WNPR

Ray Hardman

Host/Reporter

Ray Hardman began his broadcasting career at WFSU in Tallahassee Florida where he served at different times as a producer, Operations manager, and Morning Edition host. Ray joined the WNPR staff in 1996, as a reporter and host. He later became the Music Director for WNPR, and in 2002 he went back to his newsy roots as the host of WNPR’s Morning Edition.

From 2002 to 2009 Ray divided his time between WNPR and CPTV, first serving as a correspondent on CPTV’s news magazine Main Street. He later became the host of Main Street, and from 2005 to 2009 was the host and producer for CPTV’s Front and Center with Ray Hardman.

Ray holds degrees from St. Mary's College of Maryland and Florida State University. In his spare time, Ray fronts a garage band called The Radiation. Ray lives in West Hartford with his wife Kathleen, and their sons Benjamin and Jackson. 

Ways to Connect

Connecticut State Capitol / Wikimedia Commons

Legislative leaders and Governor Dannel Malloy met on Thursday and agreed to a special session before June 30 to hammer out a new two-year budget. But what does that mean for the rest of the regular legislative session?

Friends of Hammonasset / Creative Commons

With the unofficial start to summer on Memorial Day weekend, Connecticut legislators are looking at a creative way to save state parks from budget cuts, closures, and restricted services.

Chion Wolf / WNPR

President Donald Trump released his first full budget this week. The proposal greatly reduces funding to entitlement programs, but increases defense spending. At least one lawmaker thinks it could be both good and bad for Connecticut.

Connecticut House Democrats

Connecticut's House of Representatives has passed legislation that would protect a pregnant woman's rights in the workplace, and the measure now moves to the Senate.

Jay Phagan / Creative Commons

This hour: privacy, policy, and the post-Snowden era.

Coming up, we hear how an exhibition at Hartford's Real Art Ways is challenging perceptions of corporate and government tracking. 

U.S. Coast Guard

President Donald Trump’s budget priorities, which he released in March, proposed a $1 billion cut to the U.S. Coast Guard’s approximately $11 billion budget. That could have possibly halted construction on replacement cutters and the acquisition of new icebreaker vessels.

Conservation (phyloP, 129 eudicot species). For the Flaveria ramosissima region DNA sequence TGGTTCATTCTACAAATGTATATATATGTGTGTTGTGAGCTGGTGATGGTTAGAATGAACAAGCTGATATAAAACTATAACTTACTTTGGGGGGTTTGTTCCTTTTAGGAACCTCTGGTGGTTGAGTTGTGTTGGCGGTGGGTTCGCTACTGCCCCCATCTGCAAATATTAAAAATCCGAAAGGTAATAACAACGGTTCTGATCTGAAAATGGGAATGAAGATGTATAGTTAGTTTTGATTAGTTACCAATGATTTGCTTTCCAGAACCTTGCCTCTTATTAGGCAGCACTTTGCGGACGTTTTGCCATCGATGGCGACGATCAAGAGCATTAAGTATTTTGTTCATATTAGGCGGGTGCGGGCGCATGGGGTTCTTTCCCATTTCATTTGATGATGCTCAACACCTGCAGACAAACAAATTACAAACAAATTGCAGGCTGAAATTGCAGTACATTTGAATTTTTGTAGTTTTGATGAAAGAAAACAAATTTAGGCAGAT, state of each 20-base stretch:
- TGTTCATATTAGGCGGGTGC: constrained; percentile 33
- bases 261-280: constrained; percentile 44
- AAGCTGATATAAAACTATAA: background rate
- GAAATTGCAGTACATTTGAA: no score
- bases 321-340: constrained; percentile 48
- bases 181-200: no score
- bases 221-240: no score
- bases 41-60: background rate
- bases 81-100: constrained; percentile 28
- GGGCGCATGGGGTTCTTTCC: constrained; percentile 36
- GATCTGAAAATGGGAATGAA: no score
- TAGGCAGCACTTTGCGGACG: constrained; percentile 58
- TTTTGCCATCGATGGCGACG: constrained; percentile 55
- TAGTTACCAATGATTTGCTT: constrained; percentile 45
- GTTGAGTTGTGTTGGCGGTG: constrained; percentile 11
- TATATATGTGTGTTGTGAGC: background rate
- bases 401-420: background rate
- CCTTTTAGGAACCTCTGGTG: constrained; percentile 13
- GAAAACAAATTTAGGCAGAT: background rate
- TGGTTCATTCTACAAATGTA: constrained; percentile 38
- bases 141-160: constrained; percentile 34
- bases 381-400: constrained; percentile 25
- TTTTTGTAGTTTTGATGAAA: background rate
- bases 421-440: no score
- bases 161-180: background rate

Paul Bass / New Haven Independent

New Haven Mayor Toni Harp has selected interim police Chief Anthony Campbell to take over permanently starting June 1. Campbell took over on an interim basis back in September after former Chief Dean Esserman stepped down. Esserman is credited with bringing crime down in the Elm City, but a number of erratic public incidents prompted Harp to ask for his resignation.

WCN 24/7 / Creative Commons

Connecticut's anti-racial profiling law requires police officers to record the details of every traffic stop they initiate -- things like the time of day the stop occurred, the reason for the stop, and the race of the stopped driver. 

Jonathan Lewis / Creative Commons

The Hartford Archdiocese has announced big changes for its churches. 

Yale University

Yale University is making the transition from Calhoun College to Grace Murray Hopper College. Although the name change won't be official until July 1, changes are underway at the residential college, including a plan to replace a number of stained glass windows to better reflect the legacy of Grace Hopper.

Dru Bloomfield / Creative Commons

Multiple coyote sightings in New London have put residents there on edge. They report coyotes following them on daytime walks with family pets and small children, showing no apparent fear of humans. 

Steve Lyon / Creative Commons

An audit by the Connecticut Racial Profiling Prohibition Project showed that the Hartford Police Department neglected to report thousands of traffic stops last year as was required by law.

Shana Sureck / WNPR

Tributes and condolences keep pouring in on social media for dancer, teacher, and choreographer Lee "Aca" Thompson, who died earlier this month at the age of 82.

Michelle Lee / Creative Commons

A bipartisan group of legislators and advocates are urging passage of a bill that would allow all pregnant women in Connecticut access to insurance coverage for pre- and post-natal care.

Geoffrey Fairchild / Creative Commons

A new Yale University study finds that nearly one in four victims of domestic violence in Connecticut are threatened by their abuser with a gun.

Pages